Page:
Ryanair cabin crew left in tears
One flight attendant says she found this out the hard way after starting a job at the cut-price airline in September last year.
Out of her salary - sometimes as low as £700 - she paid £1,400 for training and £25 a month to hire her uniform and have it dry-cleaned. She was also paid nothing for being on standby.
But Catherine, 25, from Liverpool, was prepared to put up with these hardships because things would improve when her 12 months of training was over.
But on September 9 this year she was sacked.
"I'm devastated, I've not stopped crying," said Catherine, who's last name we're not revealing because she's looking for work with other airlines.
"I never had any problems, I was never spoken to by a superior about the way I was working. I never took a day off sick.
"In fact, when I was dismissed I was doing my superior training, which would have led
to me being in charge of other cabin crew.
"I got a letter dated September 1 saying that my onboard sales were below average - there's
a lot of pressure on us to sell food and drink on the flights.
"I was called to Dublin on September 5 and dismissed on September 9, so I had no chance
to improve my performance."
Although based in England, Catherine's contract is covered by Irish law which allows for a one-year training period not protected by full employment rights. "They just terminated my contract immediately," she said.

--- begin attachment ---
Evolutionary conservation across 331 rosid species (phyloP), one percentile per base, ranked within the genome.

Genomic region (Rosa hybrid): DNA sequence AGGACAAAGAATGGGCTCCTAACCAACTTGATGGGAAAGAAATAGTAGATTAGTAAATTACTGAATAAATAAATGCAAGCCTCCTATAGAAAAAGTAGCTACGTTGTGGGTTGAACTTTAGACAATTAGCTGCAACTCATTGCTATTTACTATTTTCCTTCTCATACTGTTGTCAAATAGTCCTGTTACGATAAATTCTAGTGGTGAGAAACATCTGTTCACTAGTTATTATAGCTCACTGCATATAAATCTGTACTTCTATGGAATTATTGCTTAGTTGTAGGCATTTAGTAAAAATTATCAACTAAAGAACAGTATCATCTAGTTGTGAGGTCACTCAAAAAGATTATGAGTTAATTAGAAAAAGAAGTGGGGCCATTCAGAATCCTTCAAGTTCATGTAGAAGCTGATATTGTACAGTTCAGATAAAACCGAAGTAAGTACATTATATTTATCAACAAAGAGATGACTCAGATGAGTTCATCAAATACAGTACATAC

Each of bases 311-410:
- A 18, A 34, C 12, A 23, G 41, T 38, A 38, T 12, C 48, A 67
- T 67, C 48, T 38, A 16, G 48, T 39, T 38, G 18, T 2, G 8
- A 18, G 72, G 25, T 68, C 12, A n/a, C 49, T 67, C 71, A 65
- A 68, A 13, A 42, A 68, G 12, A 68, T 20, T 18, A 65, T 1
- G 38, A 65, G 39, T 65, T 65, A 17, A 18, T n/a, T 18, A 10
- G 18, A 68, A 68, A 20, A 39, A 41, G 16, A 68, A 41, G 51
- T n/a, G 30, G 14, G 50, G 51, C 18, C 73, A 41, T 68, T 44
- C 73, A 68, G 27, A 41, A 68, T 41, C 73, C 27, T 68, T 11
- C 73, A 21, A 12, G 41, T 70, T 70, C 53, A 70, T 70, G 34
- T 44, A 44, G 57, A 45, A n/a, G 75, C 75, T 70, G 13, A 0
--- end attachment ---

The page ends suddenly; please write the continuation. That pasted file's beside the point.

We've heard a remarkably similar story from 19-year-old Martin, another cabin crew member flying out of Liverpool with Ryanair.
He too was dismissed just before the end of his 12-month training period.
"It's shocking to be treated like this, I've wanted this job since I was a kid,@ said Martin - again we're withholding his last name because he's after another airline job.
"I had no warnings about my performance, I was never advised to change it in any way." He too had to pay for his own training and one month was paid just £520.
"You only got paid for your time in the air. You didn't get paid for the 45-minute pre-flight briefing or while the passengers were boarding. My flight from Alicante was once diverted
to Blackpool and we didn't get paid for about three hours while it was sent on to Liverpool."
Ryanair dismissed what Martin and Catherine told us as untrue and "simply complaints from disgruntled employees", adding that it always sacks those who do not maintain its "very high standards".
The airline insisted that both earned on average more than £1,000 a month and that Martin had received written warnings over time-keeping and Catherine over on-board sales.
The airline would not supply us with copies of the letters.